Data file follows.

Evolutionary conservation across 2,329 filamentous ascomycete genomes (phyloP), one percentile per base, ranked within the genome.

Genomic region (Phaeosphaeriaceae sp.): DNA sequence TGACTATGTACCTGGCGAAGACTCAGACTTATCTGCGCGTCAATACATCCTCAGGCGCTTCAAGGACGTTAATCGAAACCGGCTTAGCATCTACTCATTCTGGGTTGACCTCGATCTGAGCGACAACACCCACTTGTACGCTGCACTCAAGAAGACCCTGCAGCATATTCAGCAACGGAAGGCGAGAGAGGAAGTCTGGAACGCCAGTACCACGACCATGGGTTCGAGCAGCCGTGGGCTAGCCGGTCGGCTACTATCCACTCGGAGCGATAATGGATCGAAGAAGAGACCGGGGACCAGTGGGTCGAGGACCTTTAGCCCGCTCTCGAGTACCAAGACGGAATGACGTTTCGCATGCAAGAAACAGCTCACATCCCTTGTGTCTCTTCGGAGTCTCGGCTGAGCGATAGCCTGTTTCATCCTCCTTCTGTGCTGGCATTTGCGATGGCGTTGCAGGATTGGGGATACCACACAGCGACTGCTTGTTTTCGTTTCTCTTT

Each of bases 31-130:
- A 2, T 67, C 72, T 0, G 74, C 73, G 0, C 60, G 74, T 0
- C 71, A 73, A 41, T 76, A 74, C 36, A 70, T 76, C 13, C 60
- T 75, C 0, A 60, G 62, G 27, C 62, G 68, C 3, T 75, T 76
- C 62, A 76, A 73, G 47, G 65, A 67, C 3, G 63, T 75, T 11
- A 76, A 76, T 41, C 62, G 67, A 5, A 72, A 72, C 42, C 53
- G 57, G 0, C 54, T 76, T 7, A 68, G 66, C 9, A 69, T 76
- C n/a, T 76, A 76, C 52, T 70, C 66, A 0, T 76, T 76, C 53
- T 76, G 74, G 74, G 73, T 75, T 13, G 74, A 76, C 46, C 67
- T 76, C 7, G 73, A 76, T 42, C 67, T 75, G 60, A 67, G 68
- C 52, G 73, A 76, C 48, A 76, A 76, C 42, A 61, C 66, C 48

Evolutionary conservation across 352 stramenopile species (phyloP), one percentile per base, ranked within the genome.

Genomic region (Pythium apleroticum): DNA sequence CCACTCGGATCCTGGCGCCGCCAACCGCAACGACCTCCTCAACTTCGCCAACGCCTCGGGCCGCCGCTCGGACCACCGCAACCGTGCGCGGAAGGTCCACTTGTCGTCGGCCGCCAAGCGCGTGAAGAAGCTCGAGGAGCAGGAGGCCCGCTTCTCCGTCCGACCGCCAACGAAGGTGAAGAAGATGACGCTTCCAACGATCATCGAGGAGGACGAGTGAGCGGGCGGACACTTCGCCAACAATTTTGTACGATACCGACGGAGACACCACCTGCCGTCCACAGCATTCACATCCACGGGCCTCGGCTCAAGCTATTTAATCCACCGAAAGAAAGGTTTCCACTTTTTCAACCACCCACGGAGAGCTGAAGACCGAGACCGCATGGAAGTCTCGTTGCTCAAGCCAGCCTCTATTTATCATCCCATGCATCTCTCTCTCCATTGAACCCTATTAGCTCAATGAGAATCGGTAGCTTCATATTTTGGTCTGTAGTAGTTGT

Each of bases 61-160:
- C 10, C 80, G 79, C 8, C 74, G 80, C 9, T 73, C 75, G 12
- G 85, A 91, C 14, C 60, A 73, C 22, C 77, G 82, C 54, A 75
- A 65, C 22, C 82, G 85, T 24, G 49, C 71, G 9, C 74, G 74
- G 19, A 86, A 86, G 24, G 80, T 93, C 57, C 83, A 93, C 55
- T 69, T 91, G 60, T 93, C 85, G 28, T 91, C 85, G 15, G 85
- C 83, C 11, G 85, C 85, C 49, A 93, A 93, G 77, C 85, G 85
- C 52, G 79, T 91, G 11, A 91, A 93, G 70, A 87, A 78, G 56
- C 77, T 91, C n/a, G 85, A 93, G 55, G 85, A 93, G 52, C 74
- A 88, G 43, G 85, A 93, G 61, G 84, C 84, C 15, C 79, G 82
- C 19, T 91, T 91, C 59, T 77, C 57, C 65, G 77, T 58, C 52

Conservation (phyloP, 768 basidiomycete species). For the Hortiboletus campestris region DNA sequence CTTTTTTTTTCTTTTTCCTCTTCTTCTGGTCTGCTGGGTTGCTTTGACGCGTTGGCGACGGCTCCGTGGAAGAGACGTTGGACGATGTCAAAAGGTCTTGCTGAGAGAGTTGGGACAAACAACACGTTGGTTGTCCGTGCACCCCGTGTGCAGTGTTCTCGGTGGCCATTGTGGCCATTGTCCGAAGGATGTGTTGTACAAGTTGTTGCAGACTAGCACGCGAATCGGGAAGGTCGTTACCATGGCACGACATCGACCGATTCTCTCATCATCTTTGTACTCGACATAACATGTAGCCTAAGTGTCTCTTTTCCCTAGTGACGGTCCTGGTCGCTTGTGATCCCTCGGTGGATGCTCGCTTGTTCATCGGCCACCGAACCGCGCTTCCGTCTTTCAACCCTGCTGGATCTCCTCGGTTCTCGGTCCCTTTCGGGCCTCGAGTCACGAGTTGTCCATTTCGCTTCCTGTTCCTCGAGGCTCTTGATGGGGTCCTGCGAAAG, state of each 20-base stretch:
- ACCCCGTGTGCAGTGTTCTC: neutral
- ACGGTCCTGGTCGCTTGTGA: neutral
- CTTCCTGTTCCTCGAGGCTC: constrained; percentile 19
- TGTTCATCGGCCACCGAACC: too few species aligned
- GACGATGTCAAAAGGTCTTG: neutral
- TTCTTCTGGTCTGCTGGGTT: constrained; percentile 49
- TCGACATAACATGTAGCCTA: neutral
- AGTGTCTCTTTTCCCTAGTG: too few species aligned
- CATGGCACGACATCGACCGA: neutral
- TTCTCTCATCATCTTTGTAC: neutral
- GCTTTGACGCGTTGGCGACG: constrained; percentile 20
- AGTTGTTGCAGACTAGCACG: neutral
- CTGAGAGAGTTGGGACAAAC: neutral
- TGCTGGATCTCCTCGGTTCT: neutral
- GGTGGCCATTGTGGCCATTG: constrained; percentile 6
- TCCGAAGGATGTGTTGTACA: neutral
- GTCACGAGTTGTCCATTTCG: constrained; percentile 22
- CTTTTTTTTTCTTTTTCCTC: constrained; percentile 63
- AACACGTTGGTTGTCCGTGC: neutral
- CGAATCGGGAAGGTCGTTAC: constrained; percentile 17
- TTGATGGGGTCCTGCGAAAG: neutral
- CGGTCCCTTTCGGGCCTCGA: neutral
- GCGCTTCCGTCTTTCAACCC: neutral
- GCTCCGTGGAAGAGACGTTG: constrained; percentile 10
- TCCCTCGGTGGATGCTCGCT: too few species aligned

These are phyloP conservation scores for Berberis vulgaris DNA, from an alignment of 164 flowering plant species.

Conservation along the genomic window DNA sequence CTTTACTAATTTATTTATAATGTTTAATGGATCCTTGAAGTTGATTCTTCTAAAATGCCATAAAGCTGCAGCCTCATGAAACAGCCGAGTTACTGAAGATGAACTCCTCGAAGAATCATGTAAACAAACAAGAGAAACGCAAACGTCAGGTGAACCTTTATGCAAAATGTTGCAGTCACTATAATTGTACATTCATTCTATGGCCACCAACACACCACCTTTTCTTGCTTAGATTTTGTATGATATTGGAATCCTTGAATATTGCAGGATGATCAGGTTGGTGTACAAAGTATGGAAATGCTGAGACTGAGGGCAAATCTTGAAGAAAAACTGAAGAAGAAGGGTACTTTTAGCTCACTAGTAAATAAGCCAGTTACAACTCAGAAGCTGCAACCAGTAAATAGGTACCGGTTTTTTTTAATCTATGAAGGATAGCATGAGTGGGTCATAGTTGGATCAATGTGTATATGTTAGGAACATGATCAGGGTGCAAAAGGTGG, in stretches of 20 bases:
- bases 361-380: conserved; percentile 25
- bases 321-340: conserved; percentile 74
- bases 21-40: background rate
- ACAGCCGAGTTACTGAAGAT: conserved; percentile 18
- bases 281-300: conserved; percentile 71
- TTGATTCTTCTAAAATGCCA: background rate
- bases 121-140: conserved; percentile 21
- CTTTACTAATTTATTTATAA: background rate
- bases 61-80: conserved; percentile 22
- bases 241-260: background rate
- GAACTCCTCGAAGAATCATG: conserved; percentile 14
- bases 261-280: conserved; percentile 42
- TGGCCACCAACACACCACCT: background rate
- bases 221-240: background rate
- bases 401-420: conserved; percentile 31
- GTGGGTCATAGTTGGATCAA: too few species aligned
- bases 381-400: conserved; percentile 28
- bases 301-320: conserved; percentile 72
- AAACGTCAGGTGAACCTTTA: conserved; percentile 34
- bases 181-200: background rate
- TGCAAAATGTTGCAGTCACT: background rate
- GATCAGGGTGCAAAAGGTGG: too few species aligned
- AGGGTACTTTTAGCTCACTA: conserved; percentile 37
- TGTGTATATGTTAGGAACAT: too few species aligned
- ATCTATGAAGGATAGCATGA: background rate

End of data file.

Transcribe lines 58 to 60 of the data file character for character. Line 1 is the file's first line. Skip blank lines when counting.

- ACAGCCGAGTTACTGAAGAT: conserved; percentile 18
- bases 281-300: conserved; percentile 71
- TTGATTCTTCTAAAATGCCA: background rate